Five of the people who died are from Auckland, two from Waikato, one from Wairarapa and one from Bay of Plenty. One was in their 20s, one in their 60s, one in their 70s, two in their 80s and four in their 90s. Five were men and four were women.

Hospitalisations have today reached 1,000 for the first time, with 33 in ICU. Unvaccinated people are more than five times over-represented in hospitalisation figures.

There are 14,463 new Covid cases in the community today.

Meanwhile, four million New Zealanders are now double-vaccinated, said the ministry, with more than 95% of eligible people aged 12 and over having completed their primary vaccination course. Seventy-three percent of those eligible have had their booster dose, with more than 950,000 people overdue.

Flooding and storm damage closes Auckland testing, vaccination sites

Motorists queue at the Ōtara testing station. (Photo: DAVID ROWLAND / AFP)

Several Auckland Covid-19 vaccination and testing sites are closed for all or part of the day on account of flooding and storm damage, says the Northern Region Health Coordination Centre.

The three drive-through vaccination centres at Ōrewa, Eventfinda Stadium in Wairau Valley and Westgate in West Auckland are closed, while the drive-through operation at Leonard Rd in Mt Wellington has moved indoors for the day. The Ōtara Vaccination Centre (both the indoor and outdoor sites) has also been closed while staff repair damage.

Several other community testing centres and RAT collections centres – the North Harbour Stadium pop-up, the St Johns site, the Te Wānanga o Aotearoa pop-up in Māngere, the Ōtara site and the Pakuranga site – have also had to close temporarily.

A lot has changed since March 15 – but not enough

From The Spinoff Weekend: your Saturday wrap-up of everything you may have missed across the week.

Three years on from the Christchurch mosque attack, Anjum Rahman says there’s still plenty of work to be done to prevent that kind of atrocity from happening again. “We need more urgency and in many areas,” she writes in a heartfelt anniversary piece imploring for more action. “That promise of change hasn’t yet come to fruition … we don’t need any more empty platitudes of sorrow on this anniversary. We need firm action and strong resolve. Across the board.” Meanwhile, Toby Manhire crosses the ditch to cover a new report into the Christchurch terror attack. That report, Islamophobia in Australia, says “the Christchurch massacre sparked a wave of online and offline hatred against Muslims”. You can follow Toby’s full coverage here.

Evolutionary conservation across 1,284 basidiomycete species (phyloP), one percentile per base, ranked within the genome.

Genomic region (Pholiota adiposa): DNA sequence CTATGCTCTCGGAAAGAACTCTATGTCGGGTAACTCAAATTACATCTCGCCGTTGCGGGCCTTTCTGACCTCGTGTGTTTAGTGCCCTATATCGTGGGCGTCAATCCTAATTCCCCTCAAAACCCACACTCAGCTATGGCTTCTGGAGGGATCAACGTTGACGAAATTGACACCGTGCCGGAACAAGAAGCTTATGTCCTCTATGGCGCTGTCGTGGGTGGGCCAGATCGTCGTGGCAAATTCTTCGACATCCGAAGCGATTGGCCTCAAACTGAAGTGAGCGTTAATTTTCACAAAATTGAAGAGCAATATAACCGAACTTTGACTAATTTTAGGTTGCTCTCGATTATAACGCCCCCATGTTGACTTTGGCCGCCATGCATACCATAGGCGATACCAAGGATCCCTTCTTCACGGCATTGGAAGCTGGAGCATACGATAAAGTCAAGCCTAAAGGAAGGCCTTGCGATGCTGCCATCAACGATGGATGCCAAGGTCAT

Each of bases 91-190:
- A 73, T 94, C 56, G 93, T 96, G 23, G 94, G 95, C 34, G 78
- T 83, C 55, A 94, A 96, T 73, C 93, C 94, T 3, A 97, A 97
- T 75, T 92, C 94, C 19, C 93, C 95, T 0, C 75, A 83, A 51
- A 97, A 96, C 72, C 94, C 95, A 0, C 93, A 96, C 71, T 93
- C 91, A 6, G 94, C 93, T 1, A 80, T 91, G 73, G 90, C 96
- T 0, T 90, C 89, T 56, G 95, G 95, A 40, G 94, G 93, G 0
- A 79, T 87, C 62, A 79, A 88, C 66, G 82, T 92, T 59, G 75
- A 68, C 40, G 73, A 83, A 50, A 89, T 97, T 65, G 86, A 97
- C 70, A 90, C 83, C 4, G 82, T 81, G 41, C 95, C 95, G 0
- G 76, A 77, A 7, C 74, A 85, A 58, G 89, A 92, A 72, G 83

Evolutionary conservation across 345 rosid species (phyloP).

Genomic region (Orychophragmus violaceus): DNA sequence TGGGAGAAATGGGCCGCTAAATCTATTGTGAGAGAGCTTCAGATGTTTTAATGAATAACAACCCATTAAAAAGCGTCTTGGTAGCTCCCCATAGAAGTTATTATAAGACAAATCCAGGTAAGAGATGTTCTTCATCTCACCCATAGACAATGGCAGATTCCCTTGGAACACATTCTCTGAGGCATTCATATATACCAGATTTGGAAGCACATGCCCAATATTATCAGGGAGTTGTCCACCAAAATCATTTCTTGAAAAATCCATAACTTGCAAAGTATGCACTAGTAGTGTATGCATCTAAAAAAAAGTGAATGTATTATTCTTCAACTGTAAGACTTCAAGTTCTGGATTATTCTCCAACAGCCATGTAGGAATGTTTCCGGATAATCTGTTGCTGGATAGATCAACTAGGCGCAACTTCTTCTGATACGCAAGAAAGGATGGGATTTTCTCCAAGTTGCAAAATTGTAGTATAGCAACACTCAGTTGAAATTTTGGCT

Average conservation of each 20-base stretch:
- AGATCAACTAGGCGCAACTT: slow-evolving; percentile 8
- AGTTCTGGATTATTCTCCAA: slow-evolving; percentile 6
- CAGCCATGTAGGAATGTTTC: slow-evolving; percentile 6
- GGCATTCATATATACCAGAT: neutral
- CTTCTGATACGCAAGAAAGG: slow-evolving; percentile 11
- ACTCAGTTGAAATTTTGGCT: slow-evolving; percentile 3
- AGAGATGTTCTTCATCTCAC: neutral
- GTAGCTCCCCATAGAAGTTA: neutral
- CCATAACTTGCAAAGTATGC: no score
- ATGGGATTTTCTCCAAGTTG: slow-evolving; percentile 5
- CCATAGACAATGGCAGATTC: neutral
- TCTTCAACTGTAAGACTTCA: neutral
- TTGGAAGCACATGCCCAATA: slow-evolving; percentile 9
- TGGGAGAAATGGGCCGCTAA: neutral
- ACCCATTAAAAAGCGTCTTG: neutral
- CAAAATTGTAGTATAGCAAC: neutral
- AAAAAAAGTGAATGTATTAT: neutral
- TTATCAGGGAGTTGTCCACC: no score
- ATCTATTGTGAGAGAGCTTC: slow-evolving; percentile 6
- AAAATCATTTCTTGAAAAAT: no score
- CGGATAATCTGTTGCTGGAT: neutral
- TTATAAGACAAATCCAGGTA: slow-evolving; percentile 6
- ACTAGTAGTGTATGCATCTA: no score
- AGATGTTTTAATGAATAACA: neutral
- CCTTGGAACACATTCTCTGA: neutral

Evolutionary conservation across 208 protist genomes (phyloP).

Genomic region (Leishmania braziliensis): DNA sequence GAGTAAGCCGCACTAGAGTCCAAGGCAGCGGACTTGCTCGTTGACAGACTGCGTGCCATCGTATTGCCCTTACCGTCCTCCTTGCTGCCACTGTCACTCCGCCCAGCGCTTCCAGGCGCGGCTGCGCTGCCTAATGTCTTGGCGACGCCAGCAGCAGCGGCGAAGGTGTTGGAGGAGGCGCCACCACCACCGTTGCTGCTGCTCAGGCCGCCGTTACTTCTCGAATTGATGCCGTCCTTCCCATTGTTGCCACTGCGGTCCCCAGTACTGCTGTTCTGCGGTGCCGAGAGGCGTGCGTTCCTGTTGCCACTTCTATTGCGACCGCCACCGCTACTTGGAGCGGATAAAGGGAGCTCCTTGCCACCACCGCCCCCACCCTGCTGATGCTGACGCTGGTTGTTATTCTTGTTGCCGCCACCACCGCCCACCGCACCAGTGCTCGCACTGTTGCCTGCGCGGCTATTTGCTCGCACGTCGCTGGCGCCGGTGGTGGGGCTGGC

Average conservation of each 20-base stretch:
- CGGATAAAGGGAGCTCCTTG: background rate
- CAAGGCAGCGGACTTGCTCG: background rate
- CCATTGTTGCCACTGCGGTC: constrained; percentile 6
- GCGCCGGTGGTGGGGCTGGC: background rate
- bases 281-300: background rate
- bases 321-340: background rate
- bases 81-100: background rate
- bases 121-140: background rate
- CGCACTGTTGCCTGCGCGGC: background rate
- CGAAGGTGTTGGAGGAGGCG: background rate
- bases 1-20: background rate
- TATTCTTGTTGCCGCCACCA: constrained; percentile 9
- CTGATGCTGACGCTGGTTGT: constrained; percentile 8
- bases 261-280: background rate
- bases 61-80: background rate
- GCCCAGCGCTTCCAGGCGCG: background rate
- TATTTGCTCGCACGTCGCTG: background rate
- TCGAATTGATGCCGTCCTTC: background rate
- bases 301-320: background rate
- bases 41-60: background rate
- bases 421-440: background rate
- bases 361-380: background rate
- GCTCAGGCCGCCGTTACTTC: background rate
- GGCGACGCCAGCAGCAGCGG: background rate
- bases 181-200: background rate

Sign up to The Spinoff Weekend here.

Jesus f-ing Christ, we’re becoming more tolerant of swearing on TV

Image: Tina Tiller

New research by the Broadcasting Standards Authority has found that New Zealand audiences’ attitudes are softening when it comes to some offensive language – particularly blasphemy and terms including the word “fuck”.

At the same time, we’re becoming less accepting of racial and cultural slurs.

The study, carried out online at the end of last year, surveyed 1,505 randomly selected individuals aged 18 plus, who were asked their views on the use of 31 different words in a range of broadcasting scenarios.

The overall order of words from most unacceptable to least unacceptable remained reasonably consistent with the BSA’s last study in 2018, “although significant declines in unacceptability are noted for Jesus fucking Christ and other variations of fuck”, said the report.

The term considered the most offensive was the n-word, which also topped the two previous studies in 2018 and 2013. In the latest research, 65% considered it totally unacceptable across all scenarios.

“Cunt” dropped six percentage points on 2018, but remained in second-equal place, scoring the same as a new racial slur added to the study for the first time this year. Two other racial slurs and a homophobic term followed. “Cocksucker” and “motherfucker” came in at seventh and eighth place, both dropping slightly since 2018. Two other words in the study decreased in unacceptability, with “Jesus fucking Christ” dropping 10 percentage points from third to 11th place, and “get fucked” dropping six to 19th place.